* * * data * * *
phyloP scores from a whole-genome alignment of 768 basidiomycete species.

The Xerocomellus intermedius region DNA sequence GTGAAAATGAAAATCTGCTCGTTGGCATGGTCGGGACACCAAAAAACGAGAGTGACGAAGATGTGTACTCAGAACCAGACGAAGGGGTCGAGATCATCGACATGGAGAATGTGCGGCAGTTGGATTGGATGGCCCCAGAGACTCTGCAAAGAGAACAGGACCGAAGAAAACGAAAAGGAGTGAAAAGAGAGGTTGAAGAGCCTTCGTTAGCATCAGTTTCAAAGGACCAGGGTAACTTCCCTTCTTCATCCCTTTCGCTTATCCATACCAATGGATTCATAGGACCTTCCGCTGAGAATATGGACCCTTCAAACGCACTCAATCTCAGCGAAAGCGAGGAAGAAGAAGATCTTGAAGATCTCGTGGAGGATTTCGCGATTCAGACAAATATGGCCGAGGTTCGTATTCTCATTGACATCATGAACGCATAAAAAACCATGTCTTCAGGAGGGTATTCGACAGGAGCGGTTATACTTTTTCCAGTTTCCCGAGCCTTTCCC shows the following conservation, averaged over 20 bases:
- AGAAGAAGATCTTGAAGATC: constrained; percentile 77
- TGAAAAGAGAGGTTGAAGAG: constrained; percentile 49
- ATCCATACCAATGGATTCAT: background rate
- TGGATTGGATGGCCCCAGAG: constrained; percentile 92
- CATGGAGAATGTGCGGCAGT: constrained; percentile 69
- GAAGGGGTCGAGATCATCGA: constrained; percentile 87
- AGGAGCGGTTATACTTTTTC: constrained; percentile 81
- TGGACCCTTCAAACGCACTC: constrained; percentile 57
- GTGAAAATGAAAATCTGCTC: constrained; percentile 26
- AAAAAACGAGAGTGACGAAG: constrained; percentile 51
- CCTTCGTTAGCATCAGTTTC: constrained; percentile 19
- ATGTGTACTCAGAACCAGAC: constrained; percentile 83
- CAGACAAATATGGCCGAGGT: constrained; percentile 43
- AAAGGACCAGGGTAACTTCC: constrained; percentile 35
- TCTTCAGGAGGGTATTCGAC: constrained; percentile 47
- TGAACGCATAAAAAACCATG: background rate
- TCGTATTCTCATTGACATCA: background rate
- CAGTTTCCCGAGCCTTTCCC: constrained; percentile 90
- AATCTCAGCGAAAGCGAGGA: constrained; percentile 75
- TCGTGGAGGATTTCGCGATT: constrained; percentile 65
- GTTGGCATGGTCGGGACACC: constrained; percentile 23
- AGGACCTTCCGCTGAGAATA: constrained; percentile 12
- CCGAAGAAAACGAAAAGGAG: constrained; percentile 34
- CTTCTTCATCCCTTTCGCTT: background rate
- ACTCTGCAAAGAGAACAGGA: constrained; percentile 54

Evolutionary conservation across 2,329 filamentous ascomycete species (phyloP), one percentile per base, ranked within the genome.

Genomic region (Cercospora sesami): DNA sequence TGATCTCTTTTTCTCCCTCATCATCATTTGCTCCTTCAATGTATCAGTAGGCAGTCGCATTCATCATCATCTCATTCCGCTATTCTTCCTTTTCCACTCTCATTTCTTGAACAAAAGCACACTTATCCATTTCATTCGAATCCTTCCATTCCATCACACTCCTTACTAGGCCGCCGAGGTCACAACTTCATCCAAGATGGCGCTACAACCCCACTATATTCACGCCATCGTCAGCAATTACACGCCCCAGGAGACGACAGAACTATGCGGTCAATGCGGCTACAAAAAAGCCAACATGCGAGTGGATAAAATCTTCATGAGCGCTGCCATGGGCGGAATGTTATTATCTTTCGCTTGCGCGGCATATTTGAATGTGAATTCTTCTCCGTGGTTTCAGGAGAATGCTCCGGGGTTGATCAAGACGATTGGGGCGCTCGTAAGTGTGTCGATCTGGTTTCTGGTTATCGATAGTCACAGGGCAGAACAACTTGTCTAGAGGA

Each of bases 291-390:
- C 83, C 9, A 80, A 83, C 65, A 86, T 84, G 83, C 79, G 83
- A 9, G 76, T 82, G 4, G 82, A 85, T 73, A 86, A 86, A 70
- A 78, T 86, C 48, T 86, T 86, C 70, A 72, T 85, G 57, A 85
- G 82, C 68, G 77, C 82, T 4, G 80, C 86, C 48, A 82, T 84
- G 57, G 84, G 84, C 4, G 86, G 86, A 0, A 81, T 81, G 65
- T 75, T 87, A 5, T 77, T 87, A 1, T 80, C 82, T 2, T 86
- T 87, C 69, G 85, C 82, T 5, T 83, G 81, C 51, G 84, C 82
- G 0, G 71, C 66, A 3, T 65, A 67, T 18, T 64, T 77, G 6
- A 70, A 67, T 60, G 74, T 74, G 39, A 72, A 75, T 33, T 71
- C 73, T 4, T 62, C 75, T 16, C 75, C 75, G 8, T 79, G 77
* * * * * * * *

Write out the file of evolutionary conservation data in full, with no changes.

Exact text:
phyloP scores from a whole-genome alignment of 768 basidiomycete species.

The Xerocomellus intermedius region DNA sequence GTGAAAATGAAAATCTGCTCGTTGGCATGGTCGGGACACCAAAAAACGAGAGTGACGAAGATGTGTACTCAGAACCAGACGAAGGGGTCGAGATCATCGACATGGAGAATGTGCGGCAGTTGGATTGGATGGCCCCAGAGACTCTGCAAAGAGAACAGGACCGAAGAAAACGAAAAGGAGTGAAAAGAGAGGTTGAAGAGCCTTCGTTAGCATCAGTTTCAAAGGACCAGGGTAACTTCCCTTCTTCATCCCTTTCGCTTATCCATACCAATGGATTCATAGGACCTTCCGCTGAGAATATGGACCCTTCAAACGCACTCAATCTCAGCGAAAGCGAGGAAGAAGAAGATCTTGAAGATCTCGTGGAGGATTTCGCGATTCAGACAAATATGGCCGAGGTTCGTATTCTCATTGACATCATGAACGCATAAAAAACCATGTCTTCAGGAGGGTATTCGACAGGAGCGGTTATACTTTTTCCAGTTTCCCGAGCCTTTCCC shows the following conservation, averaged over 20 bases:
- AGAAGAAGATCTTGAAGATC: constrained; percentile 77
- TGAAAAGAGAGGTTGAAGAG: constrained; percentile 49
- ATCCATACCAATGGATTCAT: background rate
- TGGATTGGATGGCCCCAGAG: constrained; percentile 92
- CATGGAGAATGTGCGGCAGT: constrained; percentile 69
- GAAGGGGTCGAGATCATCGA: constrained; percentile 87
- AGGAGCGGTTATACTTTTTC: constrained; percentile 81
- TGGACCCTTCAAACGCACTC: constrained; percentile 57
- GTGAAAATGAAAATCTGCTC: constrained; percentile 26
- AAAAAACGAGAGTGACGAAG: constrained; percentile 51
- CCTTCGTTAGCATCAGTTTC: constrained; percentile 19
- ATGTGTACTCAGAACCAGAC: constrained; percentile 83
- CAGACAAATATGGCCGAGGT: constrained; percentile 43
- AAAGGACCAGGGTAACTTCC: constrained; percentile 35
- TCTTCAGGAGGGTATTCGAC: constrained; percentile 47
- TGAACGCATAAAAAACCATG: background rate
- TCGTATTCTCATTGACATCA: background rate
- CAGTTTCCCGAGCCTTTCCC: constrained; percentile 90
- AATCTCAGCGAAAGCGAGGA: constrained; percentile 75
- TCGTGGAGGATTTCGCGATT: constrained; percentile 65
- GTTGGCATGGTCGGGACACC: constrained; percentile 23
- AGGACCTTCCGCTGAGAATA: constrained; percentile 12
- CCGAAGAAAACGAAAAGGAG: constrained; percentile 34
- CTTCTTCATCCCTTTCGCTT: background rate
- ACTCTGCAAAGAGAACAGGA: constrained; percentile 54

Evolutionary conservation across 2,329 filamentous ascomycete species (phyloP), one percentile per base, ranked within the genome.

Genomic region (Cercospora sesami): DNA sequence TGATCTCTTTTTCTCCCTCATCATCATTTGCTCCTTCAATGTATCAGTAGGCAGTCGCATTCATCATCATCTCATTCCGCTATTCTTCCTTTTCCACTCTCATTTCTTGAACAAAAGCACACTTATCCATTTCATTCGAATCCTTCCATTCCATCACACTCCTTACTAGGCCGCCGAGGTCACAACTTCATCCAAGATGGCGCTACAACCCCACTATATTCACGCCATCGTCAGCAATTACACGCCCCAGGAGACGACAGAACTATGCGGTCAATGCGGCTACAAAAAAGCCAACATGCGAGTGGATAAAATCTTCATGAGCGCTGCCATGGGCGGAATGTTATTATCTTTCGCTTGCGCGGCATATTTGAATGTGAATTCTTCTCCGTGGTTTCAGGAGAATGCTCCGGGGTTGATCAAGACGATTGGGGCGCTCGTAAGTGTGTCGATCTGGTTTCTGGTTATCGATAGTCACAGGGCAGAACAACTTGTCTAGAGGA

Each of bases 291-390:
- C 83, C 9, A 80, A 83, C 65, A 86, T 84, G 83, C 79, G 83
- A 9, G 76, T 82, G 4, G 82, A 85, T 73, A 86, A 86, A 70
- A 78, T 86, C 48, T 86, T 86, C 70, A 72, T 85, G 57, A 85
- G 82, C 68, G 77, C 82, T 4, G 80, C 86, C 48, A 82, T 84
- G 57, G 84, G 84, C 4, G 86, G 86, A 0, A 81, T 81, G 65
- T 75, T 87, A 5, T 77, T 87, A 1, T 80, C 82, T 2, T 86
- T 87, C 69, G 85, C 82, T 5, T 83, G 81, C 51, G 84, C 82
- G 0, G 71, C 66, A 3, T 65, A 67, T 18, T 64, T 77, G 6
- A 70, A 67, T 60, G 74, T 74, G 39, A 72, A 75, T 33, T 71
- C 73, T 4, T 62, C 75, T 16, C 75, C 75, G 8, T 79, G 77